This coming academic year, 36 universities in Iran have announced that 77 Bachelor of Arts and Bachelor of Sciences courses will now be “single gender” and therefore only available to men. With women outnumbering men by three to two in passing this year’s university entrance exam, The Daily Beast theorizes Iranian leaders are becoming “concerned about the social side-effects of rising educational standards among women” — as in, women are becoming too educated at the (scare quotes!) “expense” of men.
This is scary stuff. Keep reading »
This past March, the Houston Chronicle fired society reporter Sarah Tressler from her job after the city’s rival newspaper exposed her as a stripper. The Chronicle claimed it only fired Tressler because she did not reveal that job — not, say, because it actually had a problem that one of its reporters worked the pole at upscale strip clubs and wrote about her adventures on a blog called Diary Of An Angry Stripper.
Now Tressler, 30, has retained the notorious feminist lawyer Gloria Allred to fight back. On Thursday, she filed a federal gender discrimination complaint with the U.S. Equal Employment Opportunity Commission against the Chronicle, alleging that she’s being unjustly targeted because stripping is a female-dominated field. Keep reading »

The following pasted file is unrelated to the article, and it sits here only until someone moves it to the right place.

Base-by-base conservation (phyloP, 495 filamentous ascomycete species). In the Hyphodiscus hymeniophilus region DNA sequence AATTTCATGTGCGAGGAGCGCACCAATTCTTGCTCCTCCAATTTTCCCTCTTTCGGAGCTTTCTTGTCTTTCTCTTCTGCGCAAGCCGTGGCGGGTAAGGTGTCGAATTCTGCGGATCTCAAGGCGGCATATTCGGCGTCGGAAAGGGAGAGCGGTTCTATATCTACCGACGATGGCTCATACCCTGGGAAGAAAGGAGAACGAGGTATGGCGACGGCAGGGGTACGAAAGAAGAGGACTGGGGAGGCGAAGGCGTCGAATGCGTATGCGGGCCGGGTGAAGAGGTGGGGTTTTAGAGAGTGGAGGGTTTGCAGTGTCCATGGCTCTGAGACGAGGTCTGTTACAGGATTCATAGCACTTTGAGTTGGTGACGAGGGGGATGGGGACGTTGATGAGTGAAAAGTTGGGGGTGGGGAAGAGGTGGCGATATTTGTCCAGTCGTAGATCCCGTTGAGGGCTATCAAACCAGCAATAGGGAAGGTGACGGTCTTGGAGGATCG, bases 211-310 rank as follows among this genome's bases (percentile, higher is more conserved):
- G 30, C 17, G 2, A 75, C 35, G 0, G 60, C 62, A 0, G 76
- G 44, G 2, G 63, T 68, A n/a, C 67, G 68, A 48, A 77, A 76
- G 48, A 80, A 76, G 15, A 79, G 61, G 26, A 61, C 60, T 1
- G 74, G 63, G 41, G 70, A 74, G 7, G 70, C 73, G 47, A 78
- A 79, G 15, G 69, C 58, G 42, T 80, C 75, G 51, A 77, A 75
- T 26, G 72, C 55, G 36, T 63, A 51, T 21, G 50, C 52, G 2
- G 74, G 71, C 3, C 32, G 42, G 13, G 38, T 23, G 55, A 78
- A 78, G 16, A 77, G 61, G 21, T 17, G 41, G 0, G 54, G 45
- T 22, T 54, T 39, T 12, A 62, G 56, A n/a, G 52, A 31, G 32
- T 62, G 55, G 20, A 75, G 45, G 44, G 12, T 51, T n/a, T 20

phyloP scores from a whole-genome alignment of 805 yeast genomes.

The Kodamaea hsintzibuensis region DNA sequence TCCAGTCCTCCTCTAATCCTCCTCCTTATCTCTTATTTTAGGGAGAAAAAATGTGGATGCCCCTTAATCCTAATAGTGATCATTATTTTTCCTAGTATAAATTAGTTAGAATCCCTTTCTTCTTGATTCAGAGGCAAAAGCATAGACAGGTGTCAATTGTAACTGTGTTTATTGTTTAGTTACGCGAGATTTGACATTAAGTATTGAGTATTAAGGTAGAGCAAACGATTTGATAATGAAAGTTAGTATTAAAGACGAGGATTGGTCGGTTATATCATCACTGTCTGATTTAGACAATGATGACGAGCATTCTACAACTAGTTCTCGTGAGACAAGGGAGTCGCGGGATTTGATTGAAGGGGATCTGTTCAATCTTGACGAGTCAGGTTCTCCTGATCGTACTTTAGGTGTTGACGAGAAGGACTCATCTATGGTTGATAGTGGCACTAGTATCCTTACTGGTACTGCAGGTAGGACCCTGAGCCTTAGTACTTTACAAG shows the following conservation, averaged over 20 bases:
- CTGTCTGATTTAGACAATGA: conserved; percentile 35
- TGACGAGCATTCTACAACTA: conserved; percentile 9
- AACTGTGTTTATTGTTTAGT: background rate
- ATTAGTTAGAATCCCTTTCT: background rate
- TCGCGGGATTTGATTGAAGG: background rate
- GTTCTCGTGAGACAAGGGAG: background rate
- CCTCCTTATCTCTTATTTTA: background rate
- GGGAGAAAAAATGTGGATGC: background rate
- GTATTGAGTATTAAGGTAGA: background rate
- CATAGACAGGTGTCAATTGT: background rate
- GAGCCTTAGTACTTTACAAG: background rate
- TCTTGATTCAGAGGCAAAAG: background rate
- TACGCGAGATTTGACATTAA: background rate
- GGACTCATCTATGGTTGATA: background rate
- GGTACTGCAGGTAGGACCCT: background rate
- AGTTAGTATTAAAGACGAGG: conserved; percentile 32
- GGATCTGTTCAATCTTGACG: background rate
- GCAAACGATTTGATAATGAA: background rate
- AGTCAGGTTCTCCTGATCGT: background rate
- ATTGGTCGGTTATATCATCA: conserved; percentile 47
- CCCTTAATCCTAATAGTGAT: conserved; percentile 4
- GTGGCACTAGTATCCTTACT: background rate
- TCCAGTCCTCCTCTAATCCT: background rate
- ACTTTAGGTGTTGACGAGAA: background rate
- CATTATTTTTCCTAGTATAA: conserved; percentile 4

Over a million women cannot sue Walmart as a class in a class-action lawsuit for sexual discrimination, the Supreme Court ruled today. The the womens’ class-action lawsuit, the largest in history, comprised past and present Walmart employees who said they were systematically oppressed by the company, paid less and denied promotions at stores throughout the country. The New York Times reports the court felt the lawsuit was filed improperly regarding class action rules.
So what will this decision mean for women? Keep reading »
For the first time in its history, the European Court of Rights has ruled against a state for overlooking a domestic violence case, reported The Wall Street Journal. The court said that Turkey failed to sufficiently prosecute a man who abused his wife, and murdered his mother-in-law. Nahide Opuz, the murdered woman’s daughter, has tried to get her case noticed ever since 1995, when her stepfather and husband began to beat her and threaten her mother.
Keep reading »